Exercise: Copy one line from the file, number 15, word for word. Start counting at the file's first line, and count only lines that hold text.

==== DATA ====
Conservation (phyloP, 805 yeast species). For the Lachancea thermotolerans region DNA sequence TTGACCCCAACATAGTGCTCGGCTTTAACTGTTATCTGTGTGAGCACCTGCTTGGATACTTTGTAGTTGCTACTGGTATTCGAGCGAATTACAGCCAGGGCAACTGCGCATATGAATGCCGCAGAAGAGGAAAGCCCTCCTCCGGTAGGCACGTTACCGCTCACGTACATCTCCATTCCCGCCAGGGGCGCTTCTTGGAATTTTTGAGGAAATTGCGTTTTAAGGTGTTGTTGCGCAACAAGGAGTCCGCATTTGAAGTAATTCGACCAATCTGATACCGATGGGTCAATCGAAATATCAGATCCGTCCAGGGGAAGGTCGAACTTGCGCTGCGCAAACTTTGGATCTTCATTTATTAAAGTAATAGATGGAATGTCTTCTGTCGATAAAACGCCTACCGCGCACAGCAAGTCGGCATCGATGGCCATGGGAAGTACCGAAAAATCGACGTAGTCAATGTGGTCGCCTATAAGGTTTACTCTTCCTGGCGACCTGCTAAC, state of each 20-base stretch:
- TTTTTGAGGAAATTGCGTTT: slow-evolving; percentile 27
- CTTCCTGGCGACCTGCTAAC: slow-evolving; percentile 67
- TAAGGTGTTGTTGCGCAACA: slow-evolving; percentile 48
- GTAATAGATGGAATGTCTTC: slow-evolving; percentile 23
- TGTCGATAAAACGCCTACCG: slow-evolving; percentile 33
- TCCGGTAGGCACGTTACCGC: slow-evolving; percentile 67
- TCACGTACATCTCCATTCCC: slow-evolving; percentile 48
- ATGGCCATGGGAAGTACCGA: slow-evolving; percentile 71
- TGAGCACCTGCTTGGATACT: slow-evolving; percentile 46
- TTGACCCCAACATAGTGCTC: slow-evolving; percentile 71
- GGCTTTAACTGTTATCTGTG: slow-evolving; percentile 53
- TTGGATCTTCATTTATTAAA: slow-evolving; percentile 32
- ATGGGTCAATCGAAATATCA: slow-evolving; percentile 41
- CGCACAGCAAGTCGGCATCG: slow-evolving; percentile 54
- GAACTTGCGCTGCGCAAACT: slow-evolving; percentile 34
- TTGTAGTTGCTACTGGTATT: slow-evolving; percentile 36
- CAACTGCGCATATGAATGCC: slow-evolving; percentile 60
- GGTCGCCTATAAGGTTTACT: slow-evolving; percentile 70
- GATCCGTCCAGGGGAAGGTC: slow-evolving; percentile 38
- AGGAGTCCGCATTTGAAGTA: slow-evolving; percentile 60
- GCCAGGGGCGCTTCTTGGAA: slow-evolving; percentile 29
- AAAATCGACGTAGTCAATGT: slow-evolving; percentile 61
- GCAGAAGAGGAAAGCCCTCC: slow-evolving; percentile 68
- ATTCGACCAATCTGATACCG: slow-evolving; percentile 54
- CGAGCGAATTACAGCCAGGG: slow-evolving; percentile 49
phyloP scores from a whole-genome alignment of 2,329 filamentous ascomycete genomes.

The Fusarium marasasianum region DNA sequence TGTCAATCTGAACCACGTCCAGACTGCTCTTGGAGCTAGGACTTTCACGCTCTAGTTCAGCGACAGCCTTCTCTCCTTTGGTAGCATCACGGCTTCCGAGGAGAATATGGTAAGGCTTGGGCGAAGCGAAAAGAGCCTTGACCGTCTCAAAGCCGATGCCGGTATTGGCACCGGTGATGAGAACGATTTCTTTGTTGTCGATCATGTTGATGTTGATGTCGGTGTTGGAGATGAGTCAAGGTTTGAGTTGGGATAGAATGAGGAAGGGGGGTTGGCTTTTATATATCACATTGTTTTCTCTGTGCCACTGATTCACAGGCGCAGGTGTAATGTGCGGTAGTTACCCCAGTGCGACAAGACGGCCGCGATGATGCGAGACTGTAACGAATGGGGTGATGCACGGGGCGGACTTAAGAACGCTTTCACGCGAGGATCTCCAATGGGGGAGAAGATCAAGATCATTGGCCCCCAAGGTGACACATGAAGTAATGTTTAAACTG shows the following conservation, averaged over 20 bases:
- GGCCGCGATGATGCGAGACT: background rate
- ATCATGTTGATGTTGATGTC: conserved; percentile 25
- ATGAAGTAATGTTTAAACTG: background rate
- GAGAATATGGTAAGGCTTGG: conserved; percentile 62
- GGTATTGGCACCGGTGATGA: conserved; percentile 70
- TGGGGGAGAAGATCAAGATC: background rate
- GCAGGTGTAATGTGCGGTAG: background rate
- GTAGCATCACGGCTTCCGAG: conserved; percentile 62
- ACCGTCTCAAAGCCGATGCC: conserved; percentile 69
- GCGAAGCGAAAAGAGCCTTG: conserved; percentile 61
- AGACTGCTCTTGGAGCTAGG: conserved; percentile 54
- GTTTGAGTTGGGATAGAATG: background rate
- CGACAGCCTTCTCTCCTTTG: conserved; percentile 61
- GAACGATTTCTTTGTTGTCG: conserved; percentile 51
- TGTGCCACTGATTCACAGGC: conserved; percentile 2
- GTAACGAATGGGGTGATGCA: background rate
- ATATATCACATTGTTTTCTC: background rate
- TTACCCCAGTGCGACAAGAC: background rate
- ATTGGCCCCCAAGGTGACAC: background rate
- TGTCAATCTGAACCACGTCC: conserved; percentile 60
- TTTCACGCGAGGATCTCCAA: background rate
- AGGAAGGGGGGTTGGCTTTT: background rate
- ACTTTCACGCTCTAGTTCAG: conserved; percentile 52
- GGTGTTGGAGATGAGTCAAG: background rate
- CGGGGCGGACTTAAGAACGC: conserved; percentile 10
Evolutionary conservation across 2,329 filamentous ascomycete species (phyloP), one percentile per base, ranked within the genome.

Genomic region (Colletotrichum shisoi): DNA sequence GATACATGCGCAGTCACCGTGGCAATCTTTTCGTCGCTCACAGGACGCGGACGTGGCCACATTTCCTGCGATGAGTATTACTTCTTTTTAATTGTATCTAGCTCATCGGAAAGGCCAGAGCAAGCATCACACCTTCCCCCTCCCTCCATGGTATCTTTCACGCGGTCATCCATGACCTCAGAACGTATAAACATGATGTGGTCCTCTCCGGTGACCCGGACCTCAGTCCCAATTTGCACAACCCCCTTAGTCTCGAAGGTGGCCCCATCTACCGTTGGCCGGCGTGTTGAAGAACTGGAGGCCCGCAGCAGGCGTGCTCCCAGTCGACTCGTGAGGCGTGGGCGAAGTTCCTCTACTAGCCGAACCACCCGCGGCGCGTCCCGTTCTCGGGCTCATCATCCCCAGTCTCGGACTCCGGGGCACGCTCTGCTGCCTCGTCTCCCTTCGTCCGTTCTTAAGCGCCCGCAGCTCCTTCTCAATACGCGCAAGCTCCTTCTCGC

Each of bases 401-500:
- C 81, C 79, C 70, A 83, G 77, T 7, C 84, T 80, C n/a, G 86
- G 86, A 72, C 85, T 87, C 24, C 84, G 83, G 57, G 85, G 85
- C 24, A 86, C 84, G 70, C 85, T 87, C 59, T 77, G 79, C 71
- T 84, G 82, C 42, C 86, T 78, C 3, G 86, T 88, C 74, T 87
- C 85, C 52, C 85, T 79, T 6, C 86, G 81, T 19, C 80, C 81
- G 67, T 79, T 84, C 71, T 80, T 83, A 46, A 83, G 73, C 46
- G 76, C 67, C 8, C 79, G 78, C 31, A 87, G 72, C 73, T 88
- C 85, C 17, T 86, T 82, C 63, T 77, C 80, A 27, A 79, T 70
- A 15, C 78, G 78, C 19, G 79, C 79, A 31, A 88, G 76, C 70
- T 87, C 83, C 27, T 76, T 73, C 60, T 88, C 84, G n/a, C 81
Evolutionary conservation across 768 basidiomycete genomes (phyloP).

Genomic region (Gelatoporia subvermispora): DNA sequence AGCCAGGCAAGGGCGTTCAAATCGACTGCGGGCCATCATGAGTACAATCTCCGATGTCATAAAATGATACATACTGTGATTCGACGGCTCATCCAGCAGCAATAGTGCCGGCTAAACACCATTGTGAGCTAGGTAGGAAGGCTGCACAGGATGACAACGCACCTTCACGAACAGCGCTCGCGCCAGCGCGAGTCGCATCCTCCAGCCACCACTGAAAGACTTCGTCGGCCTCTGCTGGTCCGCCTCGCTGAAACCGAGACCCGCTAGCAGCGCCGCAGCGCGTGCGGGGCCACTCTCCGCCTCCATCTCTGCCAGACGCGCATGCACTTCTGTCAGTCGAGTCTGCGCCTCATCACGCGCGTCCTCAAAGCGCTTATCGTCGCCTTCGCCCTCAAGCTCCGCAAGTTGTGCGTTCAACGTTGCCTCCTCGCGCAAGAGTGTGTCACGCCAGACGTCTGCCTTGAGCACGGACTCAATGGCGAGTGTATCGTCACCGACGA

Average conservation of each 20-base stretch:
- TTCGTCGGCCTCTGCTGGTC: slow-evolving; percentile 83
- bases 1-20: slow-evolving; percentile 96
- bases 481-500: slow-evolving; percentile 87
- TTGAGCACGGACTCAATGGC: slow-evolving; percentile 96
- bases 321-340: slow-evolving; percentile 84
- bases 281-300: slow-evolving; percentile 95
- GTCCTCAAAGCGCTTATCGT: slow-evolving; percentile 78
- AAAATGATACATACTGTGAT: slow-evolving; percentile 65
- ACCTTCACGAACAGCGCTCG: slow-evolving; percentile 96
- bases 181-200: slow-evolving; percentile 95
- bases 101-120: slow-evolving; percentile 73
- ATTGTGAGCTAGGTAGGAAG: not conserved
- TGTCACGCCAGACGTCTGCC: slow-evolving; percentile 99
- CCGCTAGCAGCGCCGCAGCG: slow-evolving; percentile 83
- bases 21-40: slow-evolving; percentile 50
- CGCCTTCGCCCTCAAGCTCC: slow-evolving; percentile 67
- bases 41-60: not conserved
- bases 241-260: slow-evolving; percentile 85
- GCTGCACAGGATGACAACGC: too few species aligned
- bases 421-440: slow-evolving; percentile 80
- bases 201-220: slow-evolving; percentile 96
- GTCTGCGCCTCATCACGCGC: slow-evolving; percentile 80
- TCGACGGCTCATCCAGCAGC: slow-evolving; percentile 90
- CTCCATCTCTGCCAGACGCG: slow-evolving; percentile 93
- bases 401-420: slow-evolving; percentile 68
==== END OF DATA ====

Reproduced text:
- CGCACAGCAAGTCGGCATCG: slow-evolving; percentile 54